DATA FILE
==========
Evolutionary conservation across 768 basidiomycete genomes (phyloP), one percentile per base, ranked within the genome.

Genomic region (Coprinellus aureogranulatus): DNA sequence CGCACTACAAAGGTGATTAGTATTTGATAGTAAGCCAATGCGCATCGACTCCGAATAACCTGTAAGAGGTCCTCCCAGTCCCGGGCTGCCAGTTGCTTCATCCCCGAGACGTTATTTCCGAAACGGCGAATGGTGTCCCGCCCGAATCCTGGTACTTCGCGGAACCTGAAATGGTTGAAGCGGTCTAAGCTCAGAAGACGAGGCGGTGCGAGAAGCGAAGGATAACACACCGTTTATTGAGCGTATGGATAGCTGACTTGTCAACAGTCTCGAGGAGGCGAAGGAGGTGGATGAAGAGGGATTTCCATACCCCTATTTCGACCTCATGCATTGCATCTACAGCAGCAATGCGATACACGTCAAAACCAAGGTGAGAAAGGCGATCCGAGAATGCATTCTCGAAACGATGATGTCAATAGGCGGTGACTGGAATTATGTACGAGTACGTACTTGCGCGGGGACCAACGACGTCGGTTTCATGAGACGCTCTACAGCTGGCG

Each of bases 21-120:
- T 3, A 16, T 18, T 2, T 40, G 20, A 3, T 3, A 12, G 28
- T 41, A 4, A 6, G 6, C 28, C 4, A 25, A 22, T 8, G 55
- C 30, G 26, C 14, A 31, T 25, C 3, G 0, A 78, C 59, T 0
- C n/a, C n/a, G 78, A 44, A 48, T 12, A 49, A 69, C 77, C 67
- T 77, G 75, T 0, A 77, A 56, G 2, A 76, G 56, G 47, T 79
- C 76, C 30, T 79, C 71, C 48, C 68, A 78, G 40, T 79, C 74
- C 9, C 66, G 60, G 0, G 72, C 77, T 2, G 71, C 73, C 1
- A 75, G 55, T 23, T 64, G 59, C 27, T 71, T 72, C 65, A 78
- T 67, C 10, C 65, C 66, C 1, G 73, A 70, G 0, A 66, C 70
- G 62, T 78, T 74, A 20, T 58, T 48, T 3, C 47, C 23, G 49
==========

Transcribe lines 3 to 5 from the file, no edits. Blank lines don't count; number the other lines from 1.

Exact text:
Each of bases 21-120:
- T 3, A 16, T 18, T 2, T 40, G 20, A 3, T 3, A 12, G 28
- T 41, A 4, A 6, G 6, C 28, C 4, A 25, A 22, T 8, G 55